Thanks for reminding me it hits everyone. “Other peoples stories aren’t enough.” Right on. It’s a slog sometimes, but it’s worth it.

  8. This is so much The Truth. Sometimes I think how much easier my life would be if I didn’t write. I could just read and watch movies and TV and relaaaaax. But like you, it would never last. I itch to write the next thing, or revise again to make an MS better. I think it goes to show how good a (short) break can be.

  9. This is interesting, because for me writing has always been more of a vague addiction, like that occasional cigarette that turns into a smoking binge even though you know it threatens everything you value — relationships, health, etc. I tell myself I can give it up any time I want. I can sleep through the night instead of sneaking off with my laptop for several hours at 0:dark:30. I can go to the gym/ garden/ walk the dog/ take that class. Sometimes I succeed for months or even years, but writing sucks me back. Oh, well — at least I always have just the right story to read!

  10. It is hard and I am just starting on this writing adventure. I am so glad you posted this. I thought I was alone and this is was the encouragement I needed . THANKS!

  11. I feel the same way! It’s a huge mental workout, and non-writers sometimes don’t realize how much energy, blood, and pieces of your soul it takes to produce something. Let alone something good!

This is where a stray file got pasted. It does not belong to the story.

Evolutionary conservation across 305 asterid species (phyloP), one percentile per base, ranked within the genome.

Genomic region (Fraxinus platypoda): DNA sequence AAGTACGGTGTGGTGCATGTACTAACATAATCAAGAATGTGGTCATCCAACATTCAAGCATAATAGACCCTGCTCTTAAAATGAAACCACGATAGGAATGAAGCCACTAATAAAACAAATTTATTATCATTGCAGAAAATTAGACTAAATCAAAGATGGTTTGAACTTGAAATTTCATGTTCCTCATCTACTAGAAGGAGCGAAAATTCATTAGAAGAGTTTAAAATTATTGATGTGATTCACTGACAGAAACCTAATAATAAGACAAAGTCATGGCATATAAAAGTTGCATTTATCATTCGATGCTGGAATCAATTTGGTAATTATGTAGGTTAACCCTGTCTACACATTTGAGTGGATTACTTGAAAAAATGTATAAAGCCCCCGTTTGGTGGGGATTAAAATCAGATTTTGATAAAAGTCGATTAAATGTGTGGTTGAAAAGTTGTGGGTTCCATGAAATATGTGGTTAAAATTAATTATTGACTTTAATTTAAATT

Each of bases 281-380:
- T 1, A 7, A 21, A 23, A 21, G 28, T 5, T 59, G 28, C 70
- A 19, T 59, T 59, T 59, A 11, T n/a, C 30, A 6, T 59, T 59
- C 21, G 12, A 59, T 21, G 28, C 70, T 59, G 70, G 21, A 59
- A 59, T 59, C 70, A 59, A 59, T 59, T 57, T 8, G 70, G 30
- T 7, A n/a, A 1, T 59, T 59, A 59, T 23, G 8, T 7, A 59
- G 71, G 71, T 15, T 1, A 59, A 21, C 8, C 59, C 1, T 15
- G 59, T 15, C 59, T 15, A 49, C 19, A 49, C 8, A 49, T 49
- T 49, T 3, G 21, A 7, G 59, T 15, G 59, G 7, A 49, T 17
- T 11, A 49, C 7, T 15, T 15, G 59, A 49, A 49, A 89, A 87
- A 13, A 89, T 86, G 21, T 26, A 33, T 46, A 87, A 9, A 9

But breaks are good too… I think you need that. You need to miss writing, to look forward to it. Then, when you’re ready, jump back in.

  12. i think it’s easy to get burnt out when we push too hard or try to force things. i absolutely hate it when people say you should write every day. i don’t. and i no longer feel guilty about it. not everyone’s creative process has to be the same. i love writing more now because i write when i want to – when my brain can’t contain the thoughts anymore, not because i think i have to.

Leave a Reply

Fill in your details below or click an icon to log in: Logo

You are commenting using your account. Log Out / Change )

Twitter picture

You are commenting using your Twitter account. Log Out / Change )

Facebook photo

You are commenting using your Facebook account. Log Out / Change )

Google+ photo

You are commenting using your Google+ account. Log Out / Change )

Connecting to %s